Smoking can affect several disease outcomes and it is an important risk factor for morbidity and mortality. Lee and colleagues use the IRIS registry database to examine the relationship between smoking and intraocular pressure (IOP). The sample size included in the study is enormous, and the challenges typically encountered in the analysis of big data were well accounted for by the authors.
Real-world datasets, such as the IRIS registry, provide opportunities to examine hypotheses with unprecedented statistical power.1 Although the age distribution among the three groups by smoking status in the study of Lee et al. was different, with a big sample size of more than 12 million patients, the study successfully showed the difference in IOP among the three groups in each of age subgroups from 20 to 85 years in both glaucoma and non-glaucoma patients. Without a big dataset, such a difference across age subgroups would not be easily detected. The results suggested that IOP varied by smoking status, with the highest IOP in current smokers, in patients aged between 30 and 60 years. It is, however, important to note that the magnitude of difference in IOP between the three groups was small and less than 1 mmHg. Although highly statistically significant, it may have limited clinical implications.
In addition to examining the difference in clinical outcomes by smoking status, it is vital to measure lifetime smoking exposure. For example, results from the NHANES study found that current smokers had a lower odds of glaucoma compared to non-smokers (OR = 0.61) and ex-smokers (OR = 0.46).2 Nevertheless, among the smokers, greater pack/day smoking was associated with higher odds of glaucoma (OR = 1.70). However, information on smoking burden was not available in the IRIS registry.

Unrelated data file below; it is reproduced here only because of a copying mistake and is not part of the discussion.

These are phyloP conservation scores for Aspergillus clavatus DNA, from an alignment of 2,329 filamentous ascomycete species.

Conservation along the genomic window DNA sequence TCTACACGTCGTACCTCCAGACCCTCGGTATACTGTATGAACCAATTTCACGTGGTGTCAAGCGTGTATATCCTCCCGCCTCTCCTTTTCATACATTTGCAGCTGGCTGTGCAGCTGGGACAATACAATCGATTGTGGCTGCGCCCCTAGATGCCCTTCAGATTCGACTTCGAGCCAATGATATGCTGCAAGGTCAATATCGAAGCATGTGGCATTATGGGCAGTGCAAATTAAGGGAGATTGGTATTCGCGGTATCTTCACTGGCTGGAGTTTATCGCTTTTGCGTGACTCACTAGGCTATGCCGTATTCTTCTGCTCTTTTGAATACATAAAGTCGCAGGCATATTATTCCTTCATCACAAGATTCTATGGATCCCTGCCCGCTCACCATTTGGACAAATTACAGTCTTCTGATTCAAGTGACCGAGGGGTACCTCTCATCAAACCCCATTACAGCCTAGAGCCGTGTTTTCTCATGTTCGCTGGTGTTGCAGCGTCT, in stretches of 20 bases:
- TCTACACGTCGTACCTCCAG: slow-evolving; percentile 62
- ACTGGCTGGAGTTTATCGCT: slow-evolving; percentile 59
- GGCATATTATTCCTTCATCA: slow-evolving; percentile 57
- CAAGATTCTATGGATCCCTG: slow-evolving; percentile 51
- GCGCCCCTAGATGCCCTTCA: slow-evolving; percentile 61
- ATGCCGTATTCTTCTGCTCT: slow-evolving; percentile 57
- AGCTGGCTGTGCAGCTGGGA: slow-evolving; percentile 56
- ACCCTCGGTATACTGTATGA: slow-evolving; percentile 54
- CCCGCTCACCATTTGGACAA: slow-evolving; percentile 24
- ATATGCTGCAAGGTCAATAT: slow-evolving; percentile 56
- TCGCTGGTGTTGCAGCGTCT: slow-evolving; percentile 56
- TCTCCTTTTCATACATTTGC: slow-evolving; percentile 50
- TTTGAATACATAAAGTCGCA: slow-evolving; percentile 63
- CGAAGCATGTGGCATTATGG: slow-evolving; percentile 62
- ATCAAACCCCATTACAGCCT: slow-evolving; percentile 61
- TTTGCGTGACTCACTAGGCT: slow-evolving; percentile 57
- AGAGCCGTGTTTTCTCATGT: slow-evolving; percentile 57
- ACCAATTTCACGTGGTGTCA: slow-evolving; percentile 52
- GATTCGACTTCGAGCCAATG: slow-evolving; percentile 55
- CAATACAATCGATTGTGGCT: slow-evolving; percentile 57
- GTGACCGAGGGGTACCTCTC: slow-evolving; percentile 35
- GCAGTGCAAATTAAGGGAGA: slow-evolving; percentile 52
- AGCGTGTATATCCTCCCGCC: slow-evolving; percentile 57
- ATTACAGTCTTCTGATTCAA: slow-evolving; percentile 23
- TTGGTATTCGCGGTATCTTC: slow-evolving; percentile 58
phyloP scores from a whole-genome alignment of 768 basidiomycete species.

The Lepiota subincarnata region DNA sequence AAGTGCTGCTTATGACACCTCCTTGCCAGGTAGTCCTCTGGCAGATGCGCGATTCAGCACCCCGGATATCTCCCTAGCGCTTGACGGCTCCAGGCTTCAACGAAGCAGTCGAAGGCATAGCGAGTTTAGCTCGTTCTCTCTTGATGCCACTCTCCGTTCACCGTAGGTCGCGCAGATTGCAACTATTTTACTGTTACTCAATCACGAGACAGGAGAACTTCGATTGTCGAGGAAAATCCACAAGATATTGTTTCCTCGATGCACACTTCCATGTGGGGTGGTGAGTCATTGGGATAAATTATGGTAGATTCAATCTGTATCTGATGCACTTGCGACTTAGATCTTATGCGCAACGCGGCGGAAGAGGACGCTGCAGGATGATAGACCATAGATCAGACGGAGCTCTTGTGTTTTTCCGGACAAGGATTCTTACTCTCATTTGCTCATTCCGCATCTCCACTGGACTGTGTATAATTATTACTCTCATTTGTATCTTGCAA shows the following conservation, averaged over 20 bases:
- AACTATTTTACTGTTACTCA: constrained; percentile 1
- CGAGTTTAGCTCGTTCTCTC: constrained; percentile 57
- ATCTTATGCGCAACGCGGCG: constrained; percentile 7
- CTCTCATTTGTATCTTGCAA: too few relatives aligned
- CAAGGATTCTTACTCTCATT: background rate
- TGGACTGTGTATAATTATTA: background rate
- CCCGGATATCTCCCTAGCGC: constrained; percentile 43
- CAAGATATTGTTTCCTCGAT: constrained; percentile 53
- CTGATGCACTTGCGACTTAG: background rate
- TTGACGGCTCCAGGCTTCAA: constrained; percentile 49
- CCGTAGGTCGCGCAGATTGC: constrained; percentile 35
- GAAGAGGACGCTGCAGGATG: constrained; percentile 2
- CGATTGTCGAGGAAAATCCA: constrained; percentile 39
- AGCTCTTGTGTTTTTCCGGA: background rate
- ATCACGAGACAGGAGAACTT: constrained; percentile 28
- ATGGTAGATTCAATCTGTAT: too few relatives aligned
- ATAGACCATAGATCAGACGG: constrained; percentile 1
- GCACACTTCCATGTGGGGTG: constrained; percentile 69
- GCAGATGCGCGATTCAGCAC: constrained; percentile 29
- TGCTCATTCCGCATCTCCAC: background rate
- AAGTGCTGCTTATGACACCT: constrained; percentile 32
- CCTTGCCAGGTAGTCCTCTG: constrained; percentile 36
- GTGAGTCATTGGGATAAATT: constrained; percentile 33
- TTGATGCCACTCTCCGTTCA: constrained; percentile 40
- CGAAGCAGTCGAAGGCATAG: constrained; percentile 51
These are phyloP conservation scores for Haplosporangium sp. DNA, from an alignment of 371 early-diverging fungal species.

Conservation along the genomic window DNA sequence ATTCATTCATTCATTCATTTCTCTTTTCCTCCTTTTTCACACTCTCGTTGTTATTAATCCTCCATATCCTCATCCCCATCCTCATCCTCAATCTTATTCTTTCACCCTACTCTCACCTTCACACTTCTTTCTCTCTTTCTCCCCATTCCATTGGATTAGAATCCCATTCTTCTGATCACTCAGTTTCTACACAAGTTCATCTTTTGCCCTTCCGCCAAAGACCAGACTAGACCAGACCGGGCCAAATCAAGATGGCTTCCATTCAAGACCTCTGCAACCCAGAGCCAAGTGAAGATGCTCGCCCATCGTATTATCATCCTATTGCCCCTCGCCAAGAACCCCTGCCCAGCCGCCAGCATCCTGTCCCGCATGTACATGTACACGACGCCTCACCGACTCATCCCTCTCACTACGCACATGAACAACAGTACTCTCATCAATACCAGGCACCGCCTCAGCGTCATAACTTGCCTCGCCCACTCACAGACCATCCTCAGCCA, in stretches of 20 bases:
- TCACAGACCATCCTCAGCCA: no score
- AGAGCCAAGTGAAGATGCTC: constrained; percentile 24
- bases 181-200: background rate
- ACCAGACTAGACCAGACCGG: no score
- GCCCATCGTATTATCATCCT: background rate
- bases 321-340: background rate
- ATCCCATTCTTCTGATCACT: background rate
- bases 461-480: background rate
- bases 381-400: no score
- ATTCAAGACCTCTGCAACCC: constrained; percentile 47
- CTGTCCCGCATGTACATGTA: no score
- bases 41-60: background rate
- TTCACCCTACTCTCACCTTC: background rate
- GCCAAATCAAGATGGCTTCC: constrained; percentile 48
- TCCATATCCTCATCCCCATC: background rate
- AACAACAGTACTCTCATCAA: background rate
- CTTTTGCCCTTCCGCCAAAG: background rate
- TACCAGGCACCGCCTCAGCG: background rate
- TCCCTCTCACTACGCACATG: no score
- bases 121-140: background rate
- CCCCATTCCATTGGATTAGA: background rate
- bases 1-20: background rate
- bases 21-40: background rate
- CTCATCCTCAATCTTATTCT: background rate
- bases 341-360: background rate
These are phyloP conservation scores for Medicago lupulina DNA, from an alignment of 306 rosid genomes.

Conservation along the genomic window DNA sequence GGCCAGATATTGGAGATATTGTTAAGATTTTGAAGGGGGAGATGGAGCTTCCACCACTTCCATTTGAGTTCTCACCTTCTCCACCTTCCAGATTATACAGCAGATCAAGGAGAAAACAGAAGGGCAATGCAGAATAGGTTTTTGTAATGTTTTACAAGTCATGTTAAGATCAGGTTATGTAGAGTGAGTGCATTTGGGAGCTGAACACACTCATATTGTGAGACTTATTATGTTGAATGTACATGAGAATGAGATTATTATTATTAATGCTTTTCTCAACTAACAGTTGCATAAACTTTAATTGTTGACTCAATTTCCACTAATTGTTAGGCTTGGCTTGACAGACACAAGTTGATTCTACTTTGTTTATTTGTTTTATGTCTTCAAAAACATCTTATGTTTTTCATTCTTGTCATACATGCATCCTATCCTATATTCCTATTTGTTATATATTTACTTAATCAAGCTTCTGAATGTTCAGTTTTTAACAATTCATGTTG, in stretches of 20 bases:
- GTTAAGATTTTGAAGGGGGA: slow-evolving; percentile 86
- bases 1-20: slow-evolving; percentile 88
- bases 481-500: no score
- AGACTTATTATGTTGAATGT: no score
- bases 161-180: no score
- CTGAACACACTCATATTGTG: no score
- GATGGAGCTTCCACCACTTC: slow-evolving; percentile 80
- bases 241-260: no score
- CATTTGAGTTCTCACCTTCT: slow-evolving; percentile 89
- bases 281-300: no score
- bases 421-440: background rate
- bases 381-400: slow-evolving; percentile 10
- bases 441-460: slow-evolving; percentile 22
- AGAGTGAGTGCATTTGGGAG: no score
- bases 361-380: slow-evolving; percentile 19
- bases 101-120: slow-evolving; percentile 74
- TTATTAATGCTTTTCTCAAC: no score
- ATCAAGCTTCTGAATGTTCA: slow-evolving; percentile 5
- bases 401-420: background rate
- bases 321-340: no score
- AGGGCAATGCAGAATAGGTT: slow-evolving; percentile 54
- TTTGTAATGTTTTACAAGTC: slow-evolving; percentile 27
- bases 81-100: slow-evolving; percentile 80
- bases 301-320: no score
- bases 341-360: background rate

Another limitation of the study is its inability to account for ethnicity and corneal biochemical properties in the analysis
Another limitation of the study is its inability to account for ethnicity and corneal biochemical properties in the analysis. Results from another big dataset, the UK Biobank, showed that regular smokers had 0.19 mmHg higher IOP on average, compared to non-smokers.3 However, the direction of association shifted when corneal-compensated IOP was used for analysis; regular smokers had 0.35 mmHg lower IOP, compared to non-smokers. In addition, in the Singapore Epidemiology of Eye Diseases Study which included Malays, Indians and Chinese, current smokers had 0.47 mmHg and 0.26 mmHg lower IOP, respectively, before and after adjustment for potential confounders.4 Further research is needed to evaluate whether smoking has differential effects on IOP among ethnic groups.